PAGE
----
Editor’s note: This story has been updated to include comments from House Armed Services Committee Chairman Mac Thornberry (R-Texas).
The Defense Department is trying to convince Congress that closing excess capacity bases isn’t just a budget issue and it’s willing to make some concessions to do it.
DoD is throwing its support behind an amendment introduced by Senate Armed Services Committee Chairman John McCain (R-Ariz.) and Ranking Member Jack Reed (D-R.I.), said Lucian Niemeyer, assistant secretary of defense for Energy, Installations and Environment said Sept. 5 at a Heritage Foundation event in Washington.
The amendment gives Congress more power over the BRAC process than the traditional BRAC process, which DoD asked for in June.
The amendment also requires the total upfront costs of Base Realignment and Closure (BRAC) to be under $5 billion. Each closure DoD recommends would have to pay for itself within 10 years, and the overall list of closures would have to achieve a net savings within seven years.
Niemeyer said he wanted cost oversight in BRAC when he worked in Congress as a staffer.
“My charge was that if we are even going to look at another authorization we had to update the law, not change if fundamentally, but update it in order to put more cost controls, greater transparency and a little bit more accountability in the process,” Niemeyer said.
Now that he is on the other side, Niemeyer said he’s working within the department to see to what degree the McCain-Reed amendment controls can be carried out.
At this point, three of the “big four” lawmakers heading the Armed Services Committees have already signed on to some form of BRAC for 2021.
Now DoD has to convince House Armed Services Committee Chairman Mac Thornberry (R-Texas) and other members of Congress to approve the 2021 BRAC in this congressional session, but Center for Strategic and International Studies senior fellow Andrew Hunter said that may not be a deal breaker.
“It is not my sense that Chairman Thornberry is that opposed to BRAC that he would literally walk away from the [defense authorization bill],” Hunter said. “I wouldn’t see this being a bill killer.”
Thornberry said Wednesday that he is open to another BRAC round, but he wants it done right.
“I’ll definitely look at it,” Thornberry said during the Defense News Conference Sept. 6 in Arlington, Virginia. “I’ve got some basic questions. How much is it going to cost? If you’re going to have another BRAC what size is your Army? What size is your Navy? How much wiggle room do you want to leave for contingencies that may happen?”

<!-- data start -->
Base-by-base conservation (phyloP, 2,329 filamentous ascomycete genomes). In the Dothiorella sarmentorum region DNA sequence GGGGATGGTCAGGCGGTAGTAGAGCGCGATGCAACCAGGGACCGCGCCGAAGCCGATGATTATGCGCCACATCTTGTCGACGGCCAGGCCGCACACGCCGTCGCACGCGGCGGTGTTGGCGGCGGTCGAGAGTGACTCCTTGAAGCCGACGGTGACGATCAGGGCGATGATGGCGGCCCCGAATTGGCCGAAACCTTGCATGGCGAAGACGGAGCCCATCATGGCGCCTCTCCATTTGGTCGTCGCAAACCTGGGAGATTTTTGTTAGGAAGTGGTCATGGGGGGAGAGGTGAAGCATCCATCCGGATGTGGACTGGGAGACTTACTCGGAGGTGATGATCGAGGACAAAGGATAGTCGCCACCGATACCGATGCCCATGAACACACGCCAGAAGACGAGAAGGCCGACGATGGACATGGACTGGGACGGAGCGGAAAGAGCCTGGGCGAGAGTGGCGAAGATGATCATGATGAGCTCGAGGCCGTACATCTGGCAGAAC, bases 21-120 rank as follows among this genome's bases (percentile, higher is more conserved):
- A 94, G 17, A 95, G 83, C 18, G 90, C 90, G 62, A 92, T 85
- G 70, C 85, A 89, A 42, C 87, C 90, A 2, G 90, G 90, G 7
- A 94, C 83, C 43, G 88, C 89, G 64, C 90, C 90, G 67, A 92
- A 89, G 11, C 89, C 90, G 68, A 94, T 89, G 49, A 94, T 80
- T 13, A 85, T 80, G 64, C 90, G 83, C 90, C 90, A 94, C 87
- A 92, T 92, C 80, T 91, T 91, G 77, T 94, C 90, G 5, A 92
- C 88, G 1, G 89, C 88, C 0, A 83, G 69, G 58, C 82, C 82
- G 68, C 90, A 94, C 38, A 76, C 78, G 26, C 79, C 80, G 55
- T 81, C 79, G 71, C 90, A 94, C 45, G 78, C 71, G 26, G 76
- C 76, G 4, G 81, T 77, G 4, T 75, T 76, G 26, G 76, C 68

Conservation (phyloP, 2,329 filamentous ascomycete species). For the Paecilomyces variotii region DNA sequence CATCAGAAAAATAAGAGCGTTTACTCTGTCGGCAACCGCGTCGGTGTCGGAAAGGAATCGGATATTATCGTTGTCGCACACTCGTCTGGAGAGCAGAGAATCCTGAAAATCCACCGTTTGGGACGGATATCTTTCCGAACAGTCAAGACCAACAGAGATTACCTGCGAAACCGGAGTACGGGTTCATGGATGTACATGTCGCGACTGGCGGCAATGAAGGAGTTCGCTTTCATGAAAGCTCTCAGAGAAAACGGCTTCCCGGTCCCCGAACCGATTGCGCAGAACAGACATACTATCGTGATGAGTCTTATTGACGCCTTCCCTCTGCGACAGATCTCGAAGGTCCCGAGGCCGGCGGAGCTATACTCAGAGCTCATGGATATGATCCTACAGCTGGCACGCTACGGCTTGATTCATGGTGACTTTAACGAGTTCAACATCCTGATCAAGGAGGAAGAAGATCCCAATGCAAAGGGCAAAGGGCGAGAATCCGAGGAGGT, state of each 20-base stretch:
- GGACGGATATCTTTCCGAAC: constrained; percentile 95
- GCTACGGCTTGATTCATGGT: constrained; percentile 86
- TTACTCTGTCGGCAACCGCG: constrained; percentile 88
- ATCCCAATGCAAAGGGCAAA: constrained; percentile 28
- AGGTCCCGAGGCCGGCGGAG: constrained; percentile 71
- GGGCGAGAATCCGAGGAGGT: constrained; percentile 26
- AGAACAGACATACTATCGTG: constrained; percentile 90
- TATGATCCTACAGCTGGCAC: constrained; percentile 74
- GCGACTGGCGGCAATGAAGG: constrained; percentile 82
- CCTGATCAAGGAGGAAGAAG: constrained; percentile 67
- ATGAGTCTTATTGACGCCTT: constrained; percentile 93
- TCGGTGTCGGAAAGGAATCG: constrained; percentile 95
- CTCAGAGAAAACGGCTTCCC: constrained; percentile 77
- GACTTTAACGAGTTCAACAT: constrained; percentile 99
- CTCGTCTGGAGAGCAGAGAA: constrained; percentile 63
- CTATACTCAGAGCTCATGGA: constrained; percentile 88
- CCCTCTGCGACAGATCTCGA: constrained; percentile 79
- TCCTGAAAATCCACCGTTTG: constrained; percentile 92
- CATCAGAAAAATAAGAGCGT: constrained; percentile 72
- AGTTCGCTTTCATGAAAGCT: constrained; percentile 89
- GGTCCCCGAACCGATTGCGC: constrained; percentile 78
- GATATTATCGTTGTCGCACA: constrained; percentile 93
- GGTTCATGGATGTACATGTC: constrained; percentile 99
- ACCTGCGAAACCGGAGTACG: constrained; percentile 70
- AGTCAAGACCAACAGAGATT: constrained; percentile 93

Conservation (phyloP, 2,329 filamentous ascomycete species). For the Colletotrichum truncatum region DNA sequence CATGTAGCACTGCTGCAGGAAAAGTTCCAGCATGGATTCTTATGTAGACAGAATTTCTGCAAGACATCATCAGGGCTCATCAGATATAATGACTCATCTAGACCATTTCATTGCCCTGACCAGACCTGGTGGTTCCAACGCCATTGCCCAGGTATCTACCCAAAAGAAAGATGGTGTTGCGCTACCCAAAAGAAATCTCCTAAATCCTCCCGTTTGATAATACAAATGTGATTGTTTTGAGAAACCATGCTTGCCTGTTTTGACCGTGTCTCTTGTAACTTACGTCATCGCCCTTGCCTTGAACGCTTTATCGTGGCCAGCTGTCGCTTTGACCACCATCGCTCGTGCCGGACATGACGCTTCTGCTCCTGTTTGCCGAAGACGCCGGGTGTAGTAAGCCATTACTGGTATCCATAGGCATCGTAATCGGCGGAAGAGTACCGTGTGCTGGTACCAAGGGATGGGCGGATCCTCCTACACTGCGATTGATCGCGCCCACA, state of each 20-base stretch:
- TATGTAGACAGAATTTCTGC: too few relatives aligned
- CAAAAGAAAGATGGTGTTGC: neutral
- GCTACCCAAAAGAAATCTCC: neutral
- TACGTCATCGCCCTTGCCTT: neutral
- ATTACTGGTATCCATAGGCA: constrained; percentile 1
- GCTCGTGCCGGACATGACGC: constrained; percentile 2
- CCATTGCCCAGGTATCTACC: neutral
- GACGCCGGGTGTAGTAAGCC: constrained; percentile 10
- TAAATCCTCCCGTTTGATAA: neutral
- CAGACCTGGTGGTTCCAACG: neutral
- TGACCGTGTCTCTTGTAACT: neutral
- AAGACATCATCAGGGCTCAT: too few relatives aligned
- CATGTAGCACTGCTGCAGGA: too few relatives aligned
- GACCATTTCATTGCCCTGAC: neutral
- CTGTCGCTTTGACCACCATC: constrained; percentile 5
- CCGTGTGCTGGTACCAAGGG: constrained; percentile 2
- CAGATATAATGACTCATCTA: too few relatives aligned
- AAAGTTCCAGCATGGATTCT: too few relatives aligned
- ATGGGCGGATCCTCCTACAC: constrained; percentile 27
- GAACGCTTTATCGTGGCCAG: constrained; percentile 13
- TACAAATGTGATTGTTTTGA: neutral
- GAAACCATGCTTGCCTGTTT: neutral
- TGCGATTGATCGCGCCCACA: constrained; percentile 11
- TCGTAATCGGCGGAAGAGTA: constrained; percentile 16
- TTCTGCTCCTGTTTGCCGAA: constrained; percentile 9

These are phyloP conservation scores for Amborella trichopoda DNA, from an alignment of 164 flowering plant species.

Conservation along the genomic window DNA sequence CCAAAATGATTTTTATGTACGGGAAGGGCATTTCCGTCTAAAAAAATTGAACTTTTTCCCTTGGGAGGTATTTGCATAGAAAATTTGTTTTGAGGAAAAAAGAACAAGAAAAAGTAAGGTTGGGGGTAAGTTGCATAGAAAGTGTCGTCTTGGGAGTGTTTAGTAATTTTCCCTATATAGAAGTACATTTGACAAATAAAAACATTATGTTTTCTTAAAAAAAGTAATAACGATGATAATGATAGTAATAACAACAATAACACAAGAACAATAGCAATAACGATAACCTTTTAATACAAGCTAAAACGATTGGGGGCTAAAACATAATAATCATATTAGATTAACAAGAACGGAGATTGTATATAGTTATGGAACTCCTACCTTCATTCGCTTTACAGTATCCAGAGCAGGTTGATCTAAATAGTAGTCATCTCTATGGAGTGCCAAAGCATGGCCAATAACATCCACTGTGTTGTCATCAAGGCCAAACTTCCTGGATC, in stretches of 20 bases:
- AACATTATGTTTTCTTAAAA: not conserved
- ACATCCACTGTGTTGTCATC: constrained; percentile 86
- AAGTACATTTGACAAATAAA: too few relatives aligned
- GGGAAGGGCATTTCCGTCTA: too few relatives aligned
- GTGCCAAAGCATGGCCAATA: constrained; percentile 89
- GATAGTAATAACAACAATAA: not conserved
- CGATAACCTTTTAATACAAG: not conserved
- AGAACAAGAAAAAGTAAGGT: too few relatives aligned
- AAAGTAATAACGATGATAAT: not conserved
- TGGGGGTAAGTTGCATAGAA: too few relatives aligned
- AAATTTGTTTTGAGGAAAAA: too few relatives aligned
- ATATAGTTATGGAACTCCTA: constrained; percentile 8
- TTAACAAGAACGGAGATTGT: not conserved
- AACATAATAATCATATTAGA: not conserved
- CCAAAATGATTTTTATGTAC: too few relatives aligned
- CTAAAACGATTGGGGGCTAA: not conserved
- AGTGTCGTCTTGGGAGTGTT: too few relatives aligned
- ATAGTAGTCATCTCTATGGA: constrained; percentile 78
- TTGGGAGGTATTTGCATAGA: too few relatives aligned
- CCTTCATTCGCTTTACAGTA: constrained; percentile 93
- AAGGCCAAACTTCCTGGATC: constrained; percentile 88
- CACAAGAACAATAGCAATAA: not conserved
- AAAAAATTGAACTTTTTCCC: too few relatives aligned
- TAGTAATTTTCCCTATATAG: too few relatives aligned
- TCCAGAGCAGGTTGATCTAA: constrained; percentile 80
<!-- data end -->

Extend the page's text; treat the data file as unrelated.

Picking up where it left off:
Thornberry pointed to the 2005 BRAC as a failure, one full of cost overruns that DoD is just starting to make up.
But DoD says this round of BRAC will be more like the BRAC of the 1990s, which was considered a successful money saver.
Meanwhile, DoD is trying to frame the BRAC debate around not just budget and efficiency, but also readiness.
“You go back to Sec. Mattis’ three priorities when he took over as secretary of defense. He wants to address readiness concerns immediately, he wants to increase military capabilities and he wants to enhance lethality,” Niemeyer said. “From my perspective, working for him, the BRAC process offers us the opportunity to address readiness by providing our forces the best possible ranges and installations for them to be stationed at.”
Niemeyer said it will give DoD an opportunity to consider exactly where to add new capabilities and force structure.
“Most of all it allows us to quickly and effectively enhance the lethality of our forces by coming up with ideal stationing opportunities for combined arms,” Niemeyer said. “For us it’s not just a matter of finding efficiencies, it’s a matter of improving the military value and the effectiveness and lethality of our military forces.”
At this point the military does not even have the authority from Congress to study the effects of another round of BRAC. However, the department estimates there is about 22 percent excess installation capacity and thinks it can save $2 billion a year by closing some bases.
Niemeyer said it’s hard for DoD to do an analysis without creating hysteria about what bases might close.
“Until with get an authorization there will be no analysis … the notion that there is a list of base closures running around the Department of Defense is absolutely false,” Niemeyer said.
Niemeyer said it is trying to update some of its numbers on BRAC based on 2012 data and is in the process of getting that to Congress.
Niemeyer said DoD needs to look at where it can station its forces so they can perform more effectively, closer to their homes and families. Spreading them out at unneeded bases may not be the best use of their placement.
“I think you’re starting to see a growing swell of support for what BRAC can do for an opportunity for those bases that feel that they have a significant contribution to national security,” Niemeyer said.
House Armed Services Ranking Member Rep. Adam Smith (D-Wash.) also introduced a provision supporting BRAC.
Each week, Defense Reporter Jared Serbu speaks one-on-one and in depth with the people responsible for managing the inner workings of the federal government's largest department, and those who know it best. Subscribe to the latest episode on PodcastOne or iTunes.